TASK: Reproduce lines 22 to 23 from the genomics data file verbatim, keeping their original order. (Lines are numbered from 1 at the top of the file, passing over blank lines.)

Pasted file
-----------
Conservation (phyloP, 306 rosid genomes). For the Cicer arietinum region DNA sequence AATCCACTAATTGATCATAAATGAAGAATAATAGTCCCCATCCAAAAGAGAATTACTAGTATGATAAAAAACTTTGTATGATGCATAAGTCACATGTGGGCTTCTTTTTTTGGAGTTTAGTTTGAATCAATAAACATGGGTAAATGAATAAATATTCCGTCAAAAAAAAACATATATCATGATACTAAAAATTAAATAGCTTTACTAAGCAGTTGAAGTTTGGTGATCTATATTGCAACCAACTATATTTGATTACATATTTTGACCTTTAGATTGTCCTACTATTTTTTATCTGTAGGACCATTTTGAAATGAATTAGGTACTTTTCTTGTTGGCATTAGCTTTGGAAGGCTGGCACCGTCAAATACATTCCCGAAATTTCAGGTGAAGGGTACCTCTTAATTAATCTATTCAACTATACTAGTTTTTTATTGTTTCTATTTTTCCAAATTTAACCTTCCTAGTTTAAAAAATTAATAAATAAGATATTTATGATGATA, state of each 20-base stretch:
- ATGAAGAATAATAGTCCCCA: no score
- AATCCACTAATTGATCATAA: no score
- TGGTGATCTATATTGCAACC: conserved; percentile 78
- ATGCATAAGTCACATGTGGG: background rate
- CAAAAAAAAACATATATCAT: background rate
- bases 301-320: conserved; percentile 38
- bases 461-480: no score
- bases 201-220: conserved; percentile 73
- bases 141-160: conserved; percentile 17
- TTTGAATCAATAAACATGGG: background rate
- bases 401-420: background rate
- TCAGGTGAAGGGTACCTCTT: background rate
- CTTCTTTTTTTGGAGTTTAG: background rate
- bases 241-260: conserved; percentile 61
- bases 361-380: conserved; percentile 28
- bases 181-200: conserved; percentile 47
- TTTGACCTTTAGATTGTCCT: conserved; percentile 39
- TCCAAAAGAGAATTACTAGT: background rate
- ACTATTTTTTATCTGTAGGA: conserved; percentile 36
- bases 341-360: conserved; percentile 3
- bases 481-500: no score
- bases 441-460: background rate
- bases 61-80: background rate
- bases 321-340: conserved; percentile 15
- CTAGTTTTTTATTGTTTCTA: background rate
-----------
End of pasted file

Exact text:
- bases 481-500: no score
- bases 441-460: background rate